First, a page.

Nicholas Goodchild

Historic and Pared Down

Event Horizon

19 May 2012 by Nicholas in Films

Event Horizon is a film by Paul W S Anderson before he adopted the W S. It stars Sam Neill (remember him?) and Laurence Fishburne (remember when he was thin?) as crew mates on a search and rescue mission in outer space. There are some very definite echoes of Alien here, from the basic premise and setting to the aesthetic and decaying and industrial look of the space ships involved. It’s also one of those films that goes out of its way to show science fiction tends to work best in films when it is actually co opting another genre. In this case we’re firmly in horror territory.

The film starts with the creator of a new form of engine joining the crew of a salvage ship, looking to find out what exactly happened to a ship called the Event Horizon. The ship was powered by the experimental engine and had disappeared during its test flight. As the crew come aboard to find out exactly what happened they discover worrying in flight recordings and evidence that the absent crew met with a sinister fate.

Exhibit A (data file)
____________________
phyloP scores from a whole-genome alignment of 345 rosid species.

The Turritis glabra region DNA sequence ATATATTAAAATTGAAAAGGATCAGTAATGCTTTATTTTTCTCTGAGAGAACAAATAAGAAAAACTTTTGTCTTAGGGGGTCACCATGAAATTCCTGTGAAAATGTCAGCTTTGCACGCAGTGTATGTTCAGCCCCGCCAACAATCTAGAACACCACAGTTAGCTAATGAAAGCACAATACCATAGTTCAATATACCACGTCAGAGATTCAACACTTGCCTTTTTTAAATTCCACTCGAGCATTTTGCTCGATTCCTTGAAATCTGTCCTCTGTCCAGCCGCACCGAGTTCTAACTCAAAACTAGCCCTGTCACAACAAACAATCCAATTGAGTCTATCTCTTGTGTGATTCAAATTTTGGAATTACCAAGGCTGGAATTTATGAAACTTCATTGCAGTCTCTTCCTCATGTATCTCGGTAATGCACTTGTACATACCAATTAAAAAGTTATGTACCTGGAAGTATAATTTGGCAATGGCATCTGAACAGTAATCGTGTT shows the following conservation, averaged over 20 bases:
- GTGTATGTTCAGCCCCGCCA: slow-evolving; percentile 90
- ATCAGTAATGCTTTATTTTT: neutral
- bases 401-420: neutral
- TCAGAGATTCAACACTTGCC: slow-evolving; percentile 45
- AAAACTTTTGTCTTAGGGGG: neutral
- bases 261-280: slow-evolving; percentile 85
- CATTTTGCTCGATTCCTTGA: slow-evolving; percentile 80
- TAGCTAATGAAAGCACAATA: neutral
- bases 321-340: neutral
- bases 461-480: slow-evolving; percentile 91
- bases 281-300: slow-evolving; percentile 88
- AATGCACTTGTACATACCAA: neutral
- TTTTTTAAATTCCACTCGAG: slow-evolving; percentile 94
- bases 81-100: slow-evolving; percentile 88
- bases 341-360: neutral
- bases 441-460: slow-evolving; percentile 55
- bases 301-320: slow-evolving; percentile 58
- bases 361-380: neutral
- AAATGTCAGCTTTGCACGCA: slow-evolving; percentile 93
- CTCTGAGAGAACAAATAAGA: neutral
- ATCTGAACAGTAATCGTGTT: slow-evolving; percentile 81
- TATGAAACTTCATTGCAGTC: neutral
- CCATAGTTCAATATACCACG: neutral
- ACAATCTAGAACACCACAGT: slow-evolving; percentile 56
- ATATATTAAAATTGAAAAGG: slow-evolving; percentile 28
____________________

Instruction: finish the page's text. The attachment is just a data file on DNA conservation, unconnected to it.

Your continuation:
The tension ramps up effectively throughout the film, combining the claustrophobia and darkness of the immediate settings with the isolation of space and a growing sense that something decidedly supernatural happened. The ship itself almost seems to have a character of its own, with malevolence permeating the scenes as inexplicable things start to happen and the stress affects different crew members in different ways.

Pretty soon we’re in survival horror territory, with the ship seeming to be the sole enemy of those aboard it, but the dawning realisation that various crew members are becoming unpredictable and liabilities with all that is happening around them. And the design of the engine itself is inspired: it looks evil and is deeply unsettling. Although the film was probably cheap to make it is very well crafted and everything feels of a piece. There is a definite unsettling atmosphere and the film is not just scary but also discomforting. The horror isn’t so much restricted to cheap shocks and gore (although there are both to be had) as the sense there are powers that humanity doesn’t understand and shouldn’t meddle with and a great sense of menace and evil. It’s one of the more effective horror films that I have seen and one that stands up to rewatching.

When I first saw Event Horizon it genuinely scared me and I found it hard to make it all the way through. Revisiting it I am surprised by how well it holds up and the level of skill and craft in the film. It’s very effective for what it is and succeeds in everything it sets out to do